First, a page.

The critics — specifically the broadcast industry, as well as service industry and military contractors — did not dismiss the dire need for more commercial spectrum. However, they did present concerns for the next major shift in frequency allocation. There’s a lot at stake for future broadband development, including $7 billion in stimulus money from the federal government. From here until mid-February, The Federal Communications Commission has the time to come up with the ultimate solution on how to build out a national broadband infrastructure. How it will affect USENET as a whole remains to be seen.

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FCC Net Neutrality May Help USENET
September 21st, 2009

Federal Communications Commission Chairman Julius Genachowski announced today  new Net Neutrality” rules that would require carriers to deliver broadband in a non-discriminatory manner and to disclose their network management policies in a transparent manner.

While the FCC is a US-only entity, fact of the matter is that “control” over the internet lies within the US, so whatever the FCC decides, it will affect the rest of the world as well the USENET and subsequent newsgroups.

The principle of Net Neutrality dictates that all Web traffic should be treated equally by Internet access providers, and has been a source of contention since the Internet’s inception decades ago. So far, the Web has been largely self-regulated, as well as the USENET.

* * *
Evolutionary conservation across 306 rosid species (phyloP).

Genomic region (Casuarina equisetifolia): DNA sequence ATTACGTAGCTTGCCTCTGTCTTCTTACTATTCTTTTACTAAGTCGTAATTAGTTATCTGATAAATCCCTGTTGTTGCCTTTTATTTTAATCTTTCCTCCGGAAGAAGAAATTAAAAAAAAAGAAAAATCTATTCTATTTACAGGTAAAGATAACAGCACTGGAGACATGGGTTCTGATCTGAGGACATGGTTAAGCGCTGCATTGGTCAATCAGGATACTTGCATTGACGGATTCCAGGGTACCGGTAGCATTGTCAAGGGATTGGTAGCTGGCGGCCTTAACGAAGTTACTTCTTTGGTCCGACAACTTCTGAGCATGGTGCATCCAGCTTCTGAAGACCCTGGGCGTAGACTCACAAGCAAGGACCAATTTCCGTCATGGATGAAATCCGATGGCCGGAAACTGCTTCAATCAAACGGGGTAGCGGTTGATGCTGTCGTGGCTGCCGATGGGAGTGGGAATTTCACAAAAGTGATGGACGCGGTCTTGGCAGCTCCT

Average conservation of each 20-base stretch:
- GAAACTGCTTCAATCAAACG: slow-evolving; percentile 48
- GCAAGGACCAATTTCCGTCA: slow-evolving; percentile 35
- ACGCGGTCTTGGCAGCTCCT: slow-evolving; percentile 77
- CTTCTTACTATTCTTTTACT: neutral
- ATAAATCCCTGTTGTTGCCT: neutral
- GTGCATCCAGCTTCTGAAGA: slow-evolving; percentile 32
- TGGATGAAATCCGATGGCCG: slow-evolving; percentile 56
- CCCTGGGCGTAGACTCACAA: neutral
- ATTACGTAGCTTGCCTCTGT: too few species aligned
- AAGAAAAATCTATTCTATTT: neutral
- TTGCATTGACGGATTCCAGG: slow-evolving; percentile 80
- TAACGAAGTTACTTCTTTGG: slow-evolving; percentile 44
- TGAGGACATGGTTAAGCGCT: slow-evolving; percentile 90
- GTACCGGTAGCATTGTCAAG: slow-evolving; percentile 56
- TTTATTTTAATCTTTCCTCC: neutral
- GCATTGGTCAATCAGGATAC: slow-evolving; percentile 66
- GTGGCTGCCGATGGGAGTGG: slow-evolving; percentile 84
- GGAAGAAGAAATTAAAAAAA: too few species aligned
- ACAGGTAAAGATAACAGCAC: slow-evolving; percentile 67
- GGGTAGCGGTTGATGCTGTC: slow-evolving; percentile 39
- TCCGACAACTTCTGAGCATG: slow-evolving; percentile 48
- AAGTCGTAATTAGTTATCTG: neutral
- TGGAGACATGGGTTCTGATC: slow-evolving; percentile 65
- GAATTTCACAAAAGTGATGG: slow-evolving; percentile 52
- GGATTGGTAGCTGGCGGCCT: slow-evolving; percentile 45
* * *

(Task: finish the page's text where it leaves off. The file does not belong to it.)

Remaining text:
The Net neutrality debate pits large Internet providers like AT&T and Comcast against content and application providers like Google and Skype that rely on those connections to deliver their Web pages and programs to consumers.

Genachowski proposed that the commission adopt the four principles previously laid out by former Chairman Michael Powell in 2004, known as the “Four Freedoms,” as well as two new principles he believes should be added to the list. Those are:

  • Freedom to access legal content
  • Freedom to use applications of the users’ choice
  • Freedom to attach personal devices to connections in users’ homes
  • Freedom to obtain service plan information
  • Non-discrimination: Broadband providers cannot discriminate against particular Internet content or applications
  • Transparency: Providers must be transparent about network management practices

“[Service providers] cannot block or degrade lawful traffic over their networks or pick winners by favoring some content or applications over others in the connection to subscribers’ homes,” Genachowski said. “Nor can they disfavor an Internet service just because it competes with a similar service offered by that broadband provider. The Internet must continue to allow users to decide what content and applications succeed.”

Internet providers argue that they should be free to block or manage content that taxes their networks, unhindered by any regulation, while content providers like Google say that selective blocking is unfair and stymies innovation.

Genachowski said that he will begin work on implementing the new rules during the FCC’s meeting next month. If enacted, likely by a 3-2 party-line vote at the FCC’s October meeting, the rules would prevent the carriers from deliberately blocking or slowing some types of Internet traffic. The FCC has launched a new website, OpenInternet.gov, to encourage input from the public.

Newsgroups dedicated to wireless technologies note that Genachowski signaled that wireless providers should be included in the FCC’s efforts to make traffic flow freely, in much the same way that wired networks are compelled to provide open and transparent service. With wireless networks increasingly becoming more robust, the status of open wireless service grows more important daily.

The wireless situation may become increasingly sensitive because the major wireless carriers can stress that they have already paid out billions to the FCC for their spectrum.